It’s interesting that the largest association of Medical Doctors (not psychs) in Wisconsin has just instituted new policies barring its members from accepting gifts from drug companies, following a national trend to limit conflicts of interest, whether real or perceived.
The medical doctors understand that there’s a conflict of interest whenever a doctor takes money or even mugs or a post-it note pad from a drug company.
The psychs will have to be dragged kicking and screaming into compliance with this new policy, as many of them make a substantial part of their income from “consulting” with drug companies, paid “speaking engagements” promoting their drugs, and “continuing education” about drugs funded by — who else — the drug companies.
The ban includes the most common gifts to doctors such as food, mugs and pens, as well as reimbursements for travel.
“A complete ban eases the burdens of compliance, biased decisino-making, and patient distrust,” says the new policy implemented by the Wisconsin Medical Society, the largest association of doctors in Wisconsin.
It’s about time. It’s not enough — all other states need similar policies in place.
The University of Minnesota Medical School has proposed a new conflict-of-interest policy so strict that doctors won’t be able to accept even post-it notes bearing a drug company’s logo.
All personal gifts from the drug companies and medical device manufacturers (sorry to see them lumped with the likes of Eli Lily, but if the prosthetic shoe fits…) will be banned. And free drug samples will be limited. Doctor’s consulting relationships with the drug companies would be disclosed both to patients and the public, and those financial ties would be monitored far more closely. Big Pharma is not going to be amused.
This new policy in Minnesota is “really putting policies in place that would, as best as possible, ensure the patient’s best interest,” according to Dr. Leo Furcht, co-chairman of the task force recommending the rules, and chairman of the U of Minnesota’s Department of Laboratory Medicine and Pathology. You can just smell Dr. Furcht’s disgust with psychiatrists at the University, who prescribe dangerous mind-altering drugs based on their whimsical diagnoses and personal prejudices, and who have no actual lab tests to prove any of their brain chemistry imbalance mumbo-jumbo.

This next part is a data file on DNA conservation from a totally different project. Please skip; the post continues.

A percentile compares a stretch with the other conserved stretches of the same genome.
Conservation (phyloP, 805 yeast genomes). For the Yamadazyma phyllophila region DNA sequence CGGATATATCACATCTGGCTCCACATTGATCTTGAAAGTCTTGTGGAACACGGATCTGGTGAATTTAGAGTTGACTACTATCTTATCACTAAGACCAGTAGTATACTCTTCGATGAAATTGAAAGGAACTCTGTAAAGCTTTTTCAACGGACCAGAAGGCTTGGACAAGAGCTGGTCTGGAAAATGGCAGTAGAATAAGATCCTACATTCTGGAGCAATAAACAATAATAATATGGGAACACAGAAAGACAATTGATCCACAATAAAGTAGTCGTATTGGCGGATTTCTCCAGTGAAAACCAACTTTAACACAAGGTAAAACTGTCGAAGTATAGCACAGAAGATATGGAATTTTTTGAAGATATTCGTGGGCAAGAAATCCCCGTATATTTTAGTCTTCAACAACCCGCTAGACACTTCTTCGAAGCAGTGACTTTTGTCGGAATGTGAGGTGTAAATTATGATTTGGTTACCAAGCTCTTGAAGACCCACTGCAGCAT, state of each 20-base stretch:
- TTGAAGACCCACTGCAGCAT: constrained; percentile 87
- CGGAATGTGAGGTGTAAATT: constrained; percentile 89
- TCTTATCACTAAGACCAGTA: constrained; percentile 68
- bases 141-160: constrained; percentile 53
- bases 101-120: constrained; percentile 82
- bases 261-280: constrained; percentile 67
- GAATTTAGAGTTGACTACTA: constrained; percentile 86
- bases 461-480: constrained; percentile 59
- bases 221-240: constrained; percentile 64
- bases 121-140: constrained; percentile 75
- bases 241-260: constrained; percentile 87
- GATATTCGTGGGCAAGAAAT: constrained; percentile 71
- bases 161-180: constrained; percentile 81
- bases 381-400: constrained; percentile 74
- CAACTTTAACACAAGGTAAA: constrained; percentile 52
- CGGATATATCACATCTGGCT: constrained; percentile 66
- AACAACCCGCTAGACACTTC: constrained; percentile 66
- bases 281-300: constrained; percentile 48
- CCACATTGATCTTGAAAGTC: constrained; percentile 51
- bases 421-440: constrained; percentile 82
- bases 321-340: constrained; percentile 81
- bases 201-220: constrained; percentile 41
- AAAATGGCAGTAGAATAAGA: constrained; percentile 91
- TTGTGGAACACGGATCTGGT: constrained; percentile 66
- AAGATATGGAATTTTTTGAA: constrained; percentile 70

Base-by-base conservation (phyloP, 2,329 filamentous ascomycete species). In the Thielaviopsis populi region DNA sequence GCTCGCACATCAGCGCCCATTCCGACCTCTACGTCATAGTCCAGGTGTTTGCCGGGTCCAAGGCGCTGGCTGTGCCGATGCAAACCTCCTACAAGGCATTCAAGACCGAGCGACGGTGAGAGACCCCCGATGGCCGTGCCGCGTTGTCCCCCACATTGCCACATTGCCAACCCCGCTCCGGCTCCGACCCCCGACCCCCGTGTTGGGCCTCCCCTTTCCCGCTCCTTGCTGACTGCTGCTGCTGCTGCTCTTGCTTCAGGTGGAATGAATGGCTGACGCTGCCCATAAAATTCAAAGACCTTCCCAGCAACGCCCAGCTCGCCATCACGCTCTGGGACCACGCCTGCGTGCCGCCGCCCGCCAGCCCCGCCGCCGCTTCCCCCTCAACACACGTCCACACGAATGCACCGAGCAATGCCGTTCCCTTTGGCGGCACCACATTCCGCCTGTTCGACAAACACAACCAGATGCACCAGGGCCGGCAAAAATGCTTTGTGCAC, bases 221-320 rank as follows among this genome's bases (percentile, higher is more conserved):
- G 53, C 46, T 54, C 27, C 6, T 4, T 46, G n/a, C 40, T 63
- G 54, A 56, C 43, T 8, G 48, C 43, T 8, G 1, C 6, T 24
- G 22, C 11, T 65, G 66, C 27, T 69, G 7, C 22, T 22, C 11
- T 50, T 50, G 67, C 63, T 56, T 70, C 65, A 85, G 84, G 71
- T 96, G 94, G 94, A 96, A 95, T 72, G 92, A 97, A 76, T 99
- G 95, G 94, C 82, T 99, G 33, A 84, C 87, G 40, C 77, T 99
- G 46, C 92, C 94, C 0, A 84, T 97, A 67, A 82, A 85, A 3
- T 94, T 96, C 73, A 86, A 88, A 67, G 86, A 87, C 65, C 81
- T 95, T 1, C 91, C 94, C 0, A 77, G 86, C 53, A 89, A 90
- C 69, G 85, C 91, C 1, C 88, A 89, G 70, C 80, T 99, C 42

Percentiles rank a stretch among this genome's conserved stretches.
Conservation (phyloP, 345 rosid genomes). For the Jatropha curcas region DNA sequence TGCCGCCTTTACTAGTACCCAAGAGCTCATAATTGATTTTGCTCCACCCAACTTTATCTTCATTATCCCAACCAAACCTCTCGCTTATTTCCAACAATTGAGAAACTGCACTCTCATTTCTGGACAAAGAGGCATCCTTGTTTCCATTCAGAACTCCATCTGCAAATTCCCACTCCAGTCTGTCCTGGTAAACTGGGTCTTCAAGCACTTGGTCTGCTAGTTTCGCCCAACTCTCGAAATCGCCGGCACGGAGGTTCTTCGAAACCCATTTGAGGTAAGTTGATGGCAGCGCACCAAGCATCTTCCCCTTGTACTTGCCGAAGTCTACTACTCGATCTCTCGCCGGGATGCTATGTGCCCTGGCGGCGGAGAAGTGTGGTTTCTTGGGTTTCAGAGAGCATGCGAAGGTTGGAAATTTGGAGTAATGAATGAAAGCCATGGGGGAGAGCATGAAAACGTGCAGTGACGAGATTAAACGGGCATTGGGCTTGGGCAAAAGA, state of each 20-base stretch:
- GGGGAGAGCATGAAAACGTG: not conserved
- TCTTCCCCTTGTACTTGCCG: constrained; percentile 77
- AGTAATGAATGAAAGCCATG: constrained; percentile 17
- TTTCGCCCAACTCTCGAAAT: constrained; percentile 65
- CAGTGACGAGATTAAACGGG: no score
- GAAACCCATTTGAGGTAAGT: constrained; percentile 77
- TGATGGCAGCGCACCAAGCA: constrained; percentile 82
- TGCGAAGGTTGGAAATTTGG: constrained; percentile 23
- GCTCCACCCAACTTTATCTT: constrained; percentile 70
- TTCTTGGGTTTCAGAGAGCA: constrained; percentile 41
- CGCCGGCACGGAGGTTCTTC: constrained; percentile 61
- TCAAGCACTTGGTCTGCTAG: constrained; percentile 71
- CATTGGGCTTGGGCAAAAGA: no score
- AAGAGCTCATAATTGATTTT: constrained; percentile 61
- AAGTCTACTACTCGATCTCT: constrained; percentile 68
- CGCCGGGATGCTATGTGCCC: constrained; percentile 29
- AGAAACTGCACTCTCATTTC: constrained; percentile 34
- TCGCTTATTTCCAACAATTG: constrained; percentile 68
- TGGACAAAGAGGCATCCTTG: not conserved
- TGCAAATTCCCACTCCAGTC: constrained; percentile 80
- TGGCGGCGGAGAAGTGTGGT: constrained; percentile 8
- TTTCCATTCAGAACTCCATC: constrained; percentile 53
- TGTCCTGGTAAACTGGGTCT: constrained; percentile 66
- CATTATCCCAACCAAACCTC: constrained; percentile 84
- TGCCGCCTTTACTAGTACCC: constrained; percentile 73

There are no such tests, as any psych will tell you. It’s all subjective, so in reality, any diagnosed mental illness exists only in the mind of the psychiatrist who diagnoses it.
The more you find out about how psychiatrists really work and their plans for our future, the more disgusted you will get. A visit to the “Psychiatry: an Industry of Death Museum” will, more than likely, turn any amusement you feel toward the “bumbling do-gooders” in psychiatry into disgust and outrage at their mistreatment of their patients. You can find out about the Industry of Death Museum from CCHR.
Great article. It is great that the medical profession has begun to see the light. I’m glad to see that there are ethical people in the medical field who are sick to death of the having the drug companies throw money at them while yelling, “prescribe my drug, prescribe my drug.”